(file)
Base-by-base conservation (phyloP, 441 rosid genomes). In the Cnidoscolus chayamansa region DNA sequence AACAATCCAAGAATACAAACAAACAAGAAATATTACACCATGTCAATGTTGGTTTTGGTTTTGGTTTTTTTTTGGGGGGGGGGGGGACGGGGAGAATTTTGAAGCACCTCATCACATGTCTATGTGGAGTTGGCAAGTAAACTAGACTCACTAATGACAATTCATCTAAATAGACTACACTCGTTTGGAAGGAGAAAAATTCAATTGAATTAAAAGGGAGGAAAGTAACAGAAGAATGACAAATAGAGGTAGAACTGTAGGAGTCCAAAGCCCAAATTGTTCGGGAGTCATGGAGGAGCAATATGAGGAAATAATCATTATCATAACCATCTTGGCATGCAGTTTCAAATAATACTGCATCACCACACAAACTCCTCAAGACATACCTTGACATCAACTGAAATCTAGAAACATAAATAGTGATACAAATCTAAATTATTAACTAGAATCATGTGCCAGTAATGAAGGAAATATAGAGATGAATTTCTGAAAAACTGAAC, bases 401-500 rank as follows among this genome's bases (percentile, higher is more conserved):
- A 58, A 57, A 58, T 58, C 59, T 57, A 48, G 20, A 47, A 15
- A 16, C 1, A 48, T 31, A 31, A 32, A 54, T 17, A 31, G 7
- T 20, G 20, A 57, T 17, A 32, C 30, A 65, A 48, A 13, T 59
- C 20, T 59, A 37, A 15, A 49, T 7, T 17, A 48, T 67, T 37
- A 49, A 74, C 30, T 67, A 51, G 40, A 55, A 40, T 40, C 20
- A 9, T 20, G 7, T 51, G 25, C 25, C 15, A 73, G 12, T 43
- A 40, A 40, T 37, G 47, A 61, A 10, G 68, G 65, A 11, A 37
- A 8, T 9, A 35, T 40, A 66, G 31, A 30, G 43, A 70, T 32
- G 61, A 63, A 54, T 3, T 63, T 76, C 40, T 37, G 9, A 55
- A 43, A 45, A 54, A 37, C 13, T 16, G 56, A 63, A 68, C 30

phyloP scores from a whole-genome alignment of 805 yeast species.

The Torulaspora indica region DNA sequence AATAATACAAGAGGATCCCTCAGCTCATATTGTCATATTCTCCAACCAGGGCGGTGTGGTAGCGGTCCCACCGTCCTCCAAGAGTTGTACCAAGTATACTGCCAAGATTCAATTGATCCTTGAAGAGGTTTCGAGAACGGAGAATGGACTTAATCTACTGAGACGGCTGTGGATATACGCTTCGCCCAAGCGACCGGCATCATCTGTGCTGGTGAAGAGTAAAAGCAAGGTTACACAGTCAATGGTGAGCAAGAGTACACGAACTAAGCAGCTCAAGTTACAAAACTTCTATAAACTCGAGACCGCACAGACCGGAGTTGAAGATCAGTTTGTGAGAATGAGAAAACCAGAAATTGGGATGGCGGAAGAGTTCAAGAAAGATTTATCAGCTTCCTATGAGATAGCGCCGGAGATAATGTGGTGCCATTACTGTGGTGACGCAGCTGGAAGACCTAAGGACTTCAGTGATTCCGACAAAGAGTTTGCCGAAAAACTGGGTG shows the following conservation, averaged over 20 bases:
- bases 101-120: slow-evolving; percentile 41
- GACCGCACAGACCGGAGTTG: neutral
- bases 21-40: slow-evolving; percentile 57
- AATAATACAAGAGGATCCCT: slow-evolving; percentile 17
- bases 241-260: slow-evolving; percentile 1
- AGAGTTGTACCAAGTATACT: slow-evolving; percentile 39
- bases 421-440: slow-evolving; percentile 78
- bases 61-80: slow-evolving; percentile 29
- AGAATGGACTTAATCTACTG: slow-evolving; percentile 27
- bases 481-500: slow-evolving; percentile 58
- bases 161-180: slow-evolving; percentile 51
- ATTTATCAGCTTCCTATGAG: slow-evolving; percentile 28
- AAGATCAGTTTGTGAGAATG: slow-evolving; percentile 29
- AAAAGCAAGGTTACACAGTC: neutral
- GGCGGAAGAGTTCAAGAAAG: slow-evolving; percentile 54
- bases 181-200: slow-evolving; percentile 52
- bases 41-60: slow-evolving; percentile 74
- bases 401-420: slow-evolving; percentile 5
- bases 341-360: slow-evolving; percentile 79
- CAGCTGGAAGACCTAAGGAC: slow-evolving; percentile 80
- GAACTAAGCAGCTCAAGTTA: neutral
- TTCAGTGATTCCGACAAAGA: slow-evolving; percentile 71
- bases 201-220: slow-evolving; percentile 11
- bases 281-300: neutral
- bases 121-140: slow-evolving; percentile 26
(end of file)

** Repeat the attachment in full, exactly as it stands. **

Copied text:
Base-by-base conservation (phyloP, 441 rosid genomes). In the Cnidoscolus chayamansa region DNA sequence AACAATCCAAGAATACAAACAAACAAGAAATATTACACCATGTCAATGTTGGTTTTGGTTTTGGTTTTTTTTTGGGGGGGGGGGGGACGGGGAGAATTTTGAAGCACCTCATCACATGTCTATGTGGAGTTGGCAAGTAAACTAGACTCACTAATGACAATTCATCTAAATAGACTACACTCGTTTGGAAGGAGAAAAATTCAATTGAATTAAAAGGGAGGAAAGTAACAGAAGAATGACAAATAGAGGTAGAACTGTAGGAGTCCAAAGCCCAAATTGTTCGGGAGTCATGGAGGAGCAATATGAGGAAATAATCATTATCATAACCATCTTGGCATGCAGTTTCAAATAATACTGCATCACCACACAAACTCCTCAAGACATACCTTGACATCAACTGAAATCTAGAAACATAAATAGTGATACAAATCTAAATTATTAACTAGAATCATGTGCCAGTAATGAAGGAAATATAGAGATGAATTTCTGAAAAACTGAAC, bases 401-500 rank as follows among this genome's bases (percentile, higher is more conserved):
- A 58, A 57, A 58, T 58, C 59, T 57, A 48, G 20, A 47, A 15
- A 16, C 1, A 48, T 31, A 31, A 32, A 54, T 17, A 31, G 7
- T 20, G 20, A 57, T 17, A 32, C 30, A 65, A 48, A 13, T 59
- C 20, T 59, A 37, A 15, A 49, T 7, T 17, A 48, T 67, T 37
- A 49, A 74, C 30, T 67, A 51, G 40, A 55, A 40, T 40, C 20
- A 9, T 20, G 7, T 51, G 25, C 25, C 15, A 73, G 12, T 43
- A 40, A 40, T 37, G 47, A 61, A 10, G 68, G 65, A 11, A 37
- A 8, T 9, A 35, T 40, A 66, G 31, A 30, G 43, A 70, T 32
- G 61, A 63, A 54, T 3, T 63, T 76, C 40, T 37, G 9, A 55
- A 43, A 45, A 54, A 37, C 13, T 16, G 56, A 63, A 68, C 30

phyloP scores from a whole-genome alignment of 805 yeast species.

The Torulaspora indica region DNA sequence AATAATACAAGAGGATCCCTCAGCTCATATTGTCATATTCTCCAACCAGGGCGGTGTGGTAGCGGTCCCACCGTCCTCCAAGAGTTGTACCAAGTATACTGCCAAGATTCAATTGATCCTTGAAGAGGTTTCGAGAACGGAGAATGGACTTAATCTACTGAGACGGCTGTGGATATACGCTTCGCCCAAGCGACCGGCATCATCTGTGCTGGTGAAGAGTAAAAGCAAGGTTACACAGTCAATGGTGAGCAAGAGTACACGAACTAAGCAGCTCAAGTTACAAAACTTCTATAAACTCGAGACCGCACAGACCGGAGTTGAAGATCAGTTTGTGAGAATGAGAAAACCAGAAATTGGGATGGCGGAAGAGTTCAAGAAAGATTTATCAGCTTCCTATGAGATAGCGCCGGAGATAATGTGGTGCCATTACTGTGGTGACGCAGCTGGAAGACCTAAGGACTTCAGTGATTCCGACAAAGAGTTTGCCGAAAAACTGGGTG shows the following conservation, averaged over 20 bases:
- bases 101-120: slow-evolving; percentile 41
- GACCGCACAGACCGGAGTTG: neutral
- bases 21-40: slow-evolving; percentile 57
- AATAATACAAGAGGATCCCT: slow-evolving; percentile 17
- bases 241-260: slow-evolving; percentile 1
- AGAGTTGTACCAAGTATACT: slow-evolving; percentile 39
- bases 421-440: slow-evolving; percentile 78
- bases 61-80: slow-evolving; percentile 29
- AGAATGGACTTAATCTACTG: slow-evolving; percentile 27
- bases 481-500: slow-evolving; percentile 58
- bases 161-180: slow-evolving; percentile 51
- ATTTATCAGCTTCCTATGAG: slow-evolving; percentile 28
- AAGATCAGTTTGTGAGAATG: slow-evolving; percentile 29
- AAAAGCAAGGTTACACAGTC: neutral
- GGCGGAAGAGTTCAAGAAAG: slow-evolving; percentile 54
- bases 181-200: slow-evolving; percentile 52
- bases 41-60: slow-evolving; percentile 74
- bases 401-420: slow-evolving; percentile 5
- bases 341-360: slow-evolving; percentile 79
- CAGCTGGAAGACCTAAGGAC: slow-evolving; percentile 80
- GAACTAAGCAGCTCAAGTTA: neutral
- TTCAGTGATTCCGACAAAGA: slow-evolving; percentile 71
- bases 201-220: slow-evolving; percentile 11
- bases 281-300: neutral
- bases 121-140: slow-evolving; percentile 26